The Washington Post

Easier path to federal employment for military spouses?

 
(Cliff Owen/AP) (Cliff Owen/AP)

Military spouses often have trouble finding jobs when their husbands or wives are stationed on remote bases, and when they do, they’re soon uprooted again to start the search anew.

The Obama administration has addressed this issue with a hiring preference for federal jobs that’s similar to that accorded to veterans. Now comes a new proposal from the Office of Personnel Management to ease the path of military spouses toward permanent, or career tenured federal jobs, given the unavoidable breaks in their employment.

As it stands now, federal regulations require an employee to work three years in “substantially continuous” service to qualify for tenure, which, among other benefits, provides job security. OPM proposed a change in the Federal Register this week that would remove that requirement if there is a break in service of more than 30 days. Employees would only need a total of three years’ service to become tenured.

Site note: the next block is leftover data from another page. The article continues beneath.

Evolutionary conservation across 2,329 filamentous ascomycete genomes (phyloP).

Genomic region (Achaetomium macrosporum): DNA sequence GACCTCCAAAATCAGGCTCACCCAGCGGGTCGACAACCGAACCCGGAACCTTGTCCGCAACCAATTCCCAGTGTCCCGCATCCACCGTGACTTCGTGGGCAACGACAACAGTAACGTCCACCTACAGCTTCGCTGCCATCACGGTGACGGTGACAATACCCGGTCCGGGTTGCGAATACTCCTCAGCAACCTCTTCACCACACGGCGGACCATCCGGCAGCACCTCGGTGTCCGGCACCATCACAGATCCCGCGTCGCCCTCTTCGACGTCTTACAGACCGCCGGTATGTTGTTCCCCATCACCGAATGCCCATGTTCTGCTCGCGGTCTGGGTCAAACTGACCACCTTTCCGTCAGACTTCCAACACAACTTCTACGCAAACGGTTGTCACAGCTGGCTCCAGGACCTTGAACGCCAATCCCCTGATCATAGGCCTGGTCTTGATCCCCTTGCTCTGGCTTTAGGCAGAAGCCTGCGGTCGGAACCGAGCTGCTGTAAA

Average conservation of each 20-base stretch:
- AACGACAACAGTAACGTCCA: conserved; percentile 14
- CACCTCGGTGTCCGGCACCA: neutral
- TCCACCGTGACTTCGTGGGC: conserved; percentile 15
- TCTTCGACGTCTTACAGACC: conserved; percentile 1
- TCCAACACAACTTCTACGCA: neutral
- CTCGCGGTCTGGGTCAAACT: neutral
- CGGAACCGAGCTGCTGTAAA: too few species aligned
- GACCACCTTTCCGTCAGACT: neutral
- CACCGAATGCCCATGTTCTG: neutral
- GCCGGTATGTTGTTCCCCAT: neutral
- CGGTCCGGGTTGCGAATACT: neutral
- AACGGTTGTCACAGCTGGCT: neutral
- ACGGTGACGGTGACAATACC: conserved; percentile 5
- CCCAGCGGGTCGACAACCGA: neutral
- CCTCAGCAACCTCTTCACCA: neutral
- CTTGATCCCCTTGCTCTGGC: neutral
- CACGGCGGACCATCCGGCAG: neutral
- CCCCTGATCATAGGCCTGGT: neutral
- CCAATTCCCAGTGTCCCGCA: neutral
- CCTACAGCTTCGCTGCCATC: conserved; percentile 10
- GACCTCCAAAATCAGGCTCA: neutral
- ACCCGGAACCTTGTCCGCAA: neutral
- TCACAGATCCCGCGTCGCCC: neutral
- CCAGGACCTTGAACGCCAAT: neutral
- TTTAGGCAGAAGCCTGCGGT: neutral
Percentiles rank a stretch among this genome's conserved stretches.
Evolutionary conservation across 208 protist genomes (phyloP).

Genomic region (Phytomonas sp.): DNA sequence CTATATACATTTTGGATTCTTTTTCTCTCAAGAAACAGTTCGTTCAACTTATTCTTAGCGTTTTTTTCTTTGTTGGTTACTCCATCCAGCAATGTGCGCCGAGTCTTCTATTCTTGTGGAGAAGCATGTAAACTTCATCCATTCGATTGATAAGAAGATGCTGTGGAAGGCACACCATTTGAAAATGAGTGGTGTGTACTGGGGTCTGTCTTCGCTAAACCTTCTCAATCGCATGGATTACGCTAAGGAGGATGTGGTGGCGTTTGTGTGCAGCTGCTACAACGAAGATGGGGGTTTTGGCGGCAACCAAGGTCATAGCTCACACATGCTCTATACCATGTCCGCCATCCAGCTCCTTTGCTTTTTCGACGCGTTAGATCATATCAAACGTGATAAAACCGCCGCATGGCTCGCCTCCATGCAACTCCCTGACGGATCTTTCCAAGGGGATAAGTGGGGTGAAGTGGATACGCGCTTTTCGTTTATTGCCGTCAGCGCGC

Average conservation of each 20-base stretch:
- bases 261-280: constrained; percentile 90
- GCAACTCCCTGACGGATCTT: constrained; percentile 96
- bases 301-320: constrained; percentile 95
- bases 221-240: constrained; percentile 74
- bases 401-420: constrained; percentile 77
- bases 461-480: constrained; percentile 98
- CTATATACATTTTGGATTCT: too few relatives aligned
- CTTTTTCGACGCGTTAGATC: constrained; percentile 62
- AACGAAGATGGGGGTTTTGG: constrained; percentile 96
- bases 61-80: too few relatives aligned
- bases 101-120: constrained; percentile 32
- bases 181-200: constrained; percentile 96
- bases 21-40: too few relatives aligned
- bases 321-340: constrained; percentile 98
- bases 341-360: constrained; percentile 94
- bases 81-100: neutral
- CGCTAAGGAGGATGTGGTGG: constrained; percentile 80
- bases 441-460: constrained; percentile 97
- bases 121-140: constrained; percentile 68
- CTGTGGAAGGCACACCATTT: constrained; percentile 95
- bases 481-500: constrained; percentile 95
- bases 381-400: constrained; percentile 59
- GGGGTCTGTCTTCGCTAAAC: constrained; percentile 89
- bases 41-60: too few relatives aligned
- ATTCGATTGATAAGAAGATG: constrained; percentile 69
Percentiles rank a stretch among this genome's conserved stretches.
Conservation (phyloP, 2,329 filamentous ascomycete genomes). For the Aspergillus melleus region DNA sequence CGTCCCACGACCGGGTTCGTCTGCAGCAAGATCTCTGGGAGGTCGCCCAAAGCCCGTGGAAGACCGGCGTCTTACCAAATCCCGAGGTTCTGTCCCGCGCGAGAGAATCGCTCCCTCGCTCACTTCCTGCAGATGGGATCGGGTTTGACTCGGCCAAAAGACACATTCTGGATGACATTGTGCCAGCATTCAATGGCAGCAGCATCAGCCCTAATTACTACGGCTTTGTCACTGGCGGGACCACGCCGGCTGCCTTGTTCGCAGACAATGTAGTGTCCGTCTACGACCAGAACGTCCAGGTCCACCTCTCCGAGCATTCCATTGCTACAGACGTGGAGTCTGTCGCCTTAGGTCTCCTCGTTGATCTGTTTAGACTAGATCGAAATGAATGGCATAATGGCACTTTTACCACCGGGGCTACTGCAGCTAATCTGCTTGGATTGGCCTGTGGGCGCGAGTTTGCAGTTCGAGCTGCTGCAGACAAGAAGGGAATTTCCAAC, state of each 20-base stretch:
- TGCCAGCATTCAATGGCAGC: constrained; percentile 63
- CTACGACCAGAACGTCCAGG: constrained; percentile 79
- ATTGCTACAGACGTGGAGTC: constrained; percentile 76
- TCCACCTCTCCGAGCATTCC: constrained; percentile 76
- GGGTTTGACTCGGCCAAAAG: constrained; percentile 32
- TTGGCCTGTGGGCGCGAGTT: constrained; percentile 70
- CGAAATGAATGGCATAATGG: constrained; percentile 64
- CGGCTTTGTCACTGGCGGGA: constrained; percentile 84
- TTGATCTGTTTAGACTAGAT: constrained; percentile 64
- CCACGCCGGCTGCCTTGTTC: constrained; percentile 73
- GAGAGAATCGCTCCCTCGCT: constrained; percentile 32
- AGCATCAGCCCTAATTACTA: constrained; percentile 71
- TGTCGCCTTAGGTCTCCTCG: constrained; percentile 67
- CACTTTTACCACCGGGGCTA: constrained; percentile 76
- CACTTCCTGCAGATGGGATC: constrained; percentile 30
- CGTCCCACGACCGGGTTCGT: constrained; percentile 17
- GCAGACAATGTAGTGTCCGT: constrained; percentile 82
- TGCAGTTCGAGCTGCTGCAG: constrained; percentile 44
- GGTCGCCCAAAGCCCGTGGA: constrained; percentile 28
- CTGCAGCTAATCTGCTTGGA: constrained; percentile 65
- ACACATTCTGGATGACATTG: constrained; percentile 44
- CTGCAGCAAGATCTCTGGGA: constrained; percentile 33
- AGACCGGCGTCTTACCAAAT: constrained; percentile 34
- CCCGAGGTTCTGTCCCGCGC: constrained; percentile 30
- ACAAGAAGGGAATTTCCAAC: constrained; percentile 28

The armed services prodded OPM to publish the proposed change, but it would apply to all federal employees. And that’s raised concerns among the largest union representing public employees that some employees might use the new benefit as a kind of loophole to encourage them to move back and forth between federal service and private, government contracting work.

“Relaxing the continuous service requirement for military spouses who are forced to move frequently because of military deployments is a sensible proposal,” J. David Cox Sr., president of the American Federation of Government Employees, said in a statement. “But accommodating and facilitating the revolving door between federal employment and contractors raises serious conflict of interest problems, and AFGE would caution against applying the new rule to those whose commitment to federal service is only to ‘case the joint’ for contracting opportunities.”

But for military families, the change would be a boon, easing the difficult transitions they face every few years.

“It can take military spouses a long time to get into the federal system,” said Kathleen Moakler, government relations director for the National Military Family Association.

“They finally get in, they get that job, and then it’s, ‘Oh my goodness there’s only a year left on their spouse’s assignment.’ All of a sudden it’s time to move again.”

Lisa Rein covers the federal workforce and issues that concern the management of government.

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